I’m in an open marriage.
Well, to be simultaneously more and less specific: I’m in a nonmonogamous marriage.
An “open” marriage, in the nontraditional world, means that the couple may be having sex with other people but with no emotion involved. In contrast, in a “polyamorous” relationship, it means the couple is having sex with others and may also be having full-fledged relationships with others.
For my husband and I, a nonmonogamous marriage means that we’re not subscribing to the traditional notion of sexual monogamy being required in a marriage. It means that we don’t believe that the only way to be sexual in a marriage is with each other. It means that we’re okay with the idea of sexual exploration.
What it doesn’t mean, right now, is that we’re actually having sex with other people.
You see, the importance of an “open” marriage to me has nothing to do with getting to have sex with others, or having sex with others, or planning to have sex with others. Those factors are things that most people think of when they think of an open marriage, but they are secondary to the most important part of an open marriage: the openness.
I have never been a big fan of being restricted or constrained in any way. For a long time, I railed against the idea of commitment in any and all forms. It was for this exact reason that while there was no great difficulty in my deciding to get married to the only man I’ve ever met that made me believe in the idea of “The One,” there was some difficulty in adjusting to the idea of “marriage.” My husband knew, from the moment he met me, that I wasn’t the traditional sort, so neither of us ever thought we’d have anything other than a nonmonogamous marriage. That said, even adapting to the idea of a nonmonogamous “marriage,” rather than me hopping from date to hookup to whatever else I felt like without care or consideration for a partner, was difficult.
My husband and I both had a strong desire to understand each other and make our marriage work. I, of course, wanted to try to open my “commitment” boundaries in order to create a beautiful marriage with my husband. He wanted to try to understand nonmonogamy, so that we could both be open about our desires.
Both of these issues came to a head the week before our wedding. One Monday afternoon, I found myself alone in what was soon to be our apartment, having a complete and total panic attack about the idea of getting married. My “freakout,” as I called it, had nothing to do with him as a person – it had everything to do with the institution of marriage, open or otherwise.
I tried writing in my journal. I tried texting my sister. I tried messaging some friends. Everyone had words of wisdom for me, but the general idea was that I should try to deal with my freakout on my own and not share it with my betrothed, because he might be hurt or start to panic himself.
I tried listening to that wisdom and failed. I called my then-fiancé and told him, in no uncertain terms, that I was absolutely panicking and that I needed him.
He, though faced with a full calendar of things to do before the wedding, dropped everything on his to-do list and came over.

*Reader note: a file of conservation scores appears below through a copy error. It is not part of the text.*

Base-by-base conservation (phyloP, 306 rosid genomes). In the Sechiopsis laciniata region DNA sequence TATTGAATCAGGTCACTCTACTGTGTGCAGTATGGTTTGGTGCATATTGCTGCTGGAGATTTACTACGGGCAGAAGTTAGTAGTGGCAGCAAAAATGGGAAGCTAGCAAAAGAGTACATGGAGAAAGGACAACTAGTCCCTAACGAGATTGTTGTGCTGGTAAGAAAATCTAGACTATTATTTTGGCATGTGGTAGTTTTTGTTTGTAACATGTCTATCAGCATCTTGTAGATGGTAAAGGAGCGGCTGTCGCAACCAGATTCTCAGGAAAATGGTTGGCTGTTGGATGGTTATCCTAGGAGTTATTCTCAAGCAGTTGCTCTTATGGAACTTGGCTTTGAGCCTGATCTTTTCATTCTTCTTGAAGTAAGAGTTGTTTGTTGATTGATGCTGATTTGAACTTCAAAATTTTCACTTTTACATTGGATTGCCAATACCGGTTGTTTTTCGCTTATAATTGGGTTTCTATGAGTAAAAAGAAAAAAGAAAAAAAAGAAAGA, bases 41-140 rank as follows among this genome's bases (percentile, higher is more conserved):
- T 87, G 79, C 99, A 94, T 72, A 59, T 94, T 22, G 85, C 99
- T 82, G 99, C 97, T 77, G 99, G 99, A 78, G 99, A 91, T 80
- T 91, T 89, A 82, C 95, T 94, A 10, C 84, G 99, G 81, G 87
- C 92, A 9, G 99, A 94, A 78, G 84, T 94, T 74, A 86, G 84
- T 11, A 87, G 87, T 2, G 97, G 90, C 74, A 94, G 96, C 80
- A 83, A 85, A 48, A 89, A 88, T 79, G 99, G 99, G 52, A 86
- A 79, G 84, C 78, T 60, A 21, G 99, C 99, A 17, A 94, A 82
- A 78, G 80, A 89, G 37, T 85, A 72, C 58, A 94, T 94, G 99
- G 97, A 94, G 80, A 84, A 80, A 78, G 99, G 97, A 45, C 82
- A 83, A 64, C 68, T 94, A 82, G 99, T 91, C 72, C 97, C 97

And we sat down and talked.
“We talked about what it meant to be in a marriage where we were open to sexual interactions with others and how we would navigate the world of nonmonogamy together.”
We talked about the fact that I hadn’t seen myself as “wife material” for a long time and that I wasn’t sure I was going to be able to deal well with it. We talked about the fact that nonmonogamy was really important to me and that it was really new for him. We talked about the fact that being bound to another human in any way – through familial blood or marriage or even friendship – can be scary and feel suffocating to me, and that I would need his help to be understanding and let me explore the world alone when I started to feel that suffocation. We talked about what it meant to be in a marriage where we were open to sexual interactions with others and how we would navigate the world of non-monogamy together.
It felt like we talked about everything under the sun.
And at the end of it, I was glad that I ignored other people’s advice to not let my husband in on my panic.
It made me realize that part of why I didn’t love “traditional” relationships is because they feel based on the idea of maintaining love through polite fictions. We claim our partners are our “best friends” and that we tell them “everything,” but that’s only true to a certain point. We may tell them we find an actor or actress on the big screen attractive, but we certainly don’t tell them we wouldn’t mind getting to know what it’s like to have sex with the cute barista at our favorite coffee joint. We might tell them that we feel overwhelmed by work and stress and adulting, but we certainly don’t tell them the chains of traditional monogamy are weighing us down. We might even tell them that we need a bit of space from the relationship, but we probably don’t tell them when we want that space to go on a first “date” with someone else.
The importance of my open marriage, to me, then, isn’t the sexual openness: it’s the emotional openness. It’s the idea that because we’ve removed the normal boundaries that exist in traditional relationships, we can communicate about everything.
So yes, I’m in an open marriage, but neither of us is sleeping with anyone else right now. If and when either of us want to, however, we’ll talk about it honestly, because it is the very fact that I’m in an open relationship that truly allows me to truly be myself with my husband and build a foundation of trust, communication, and love.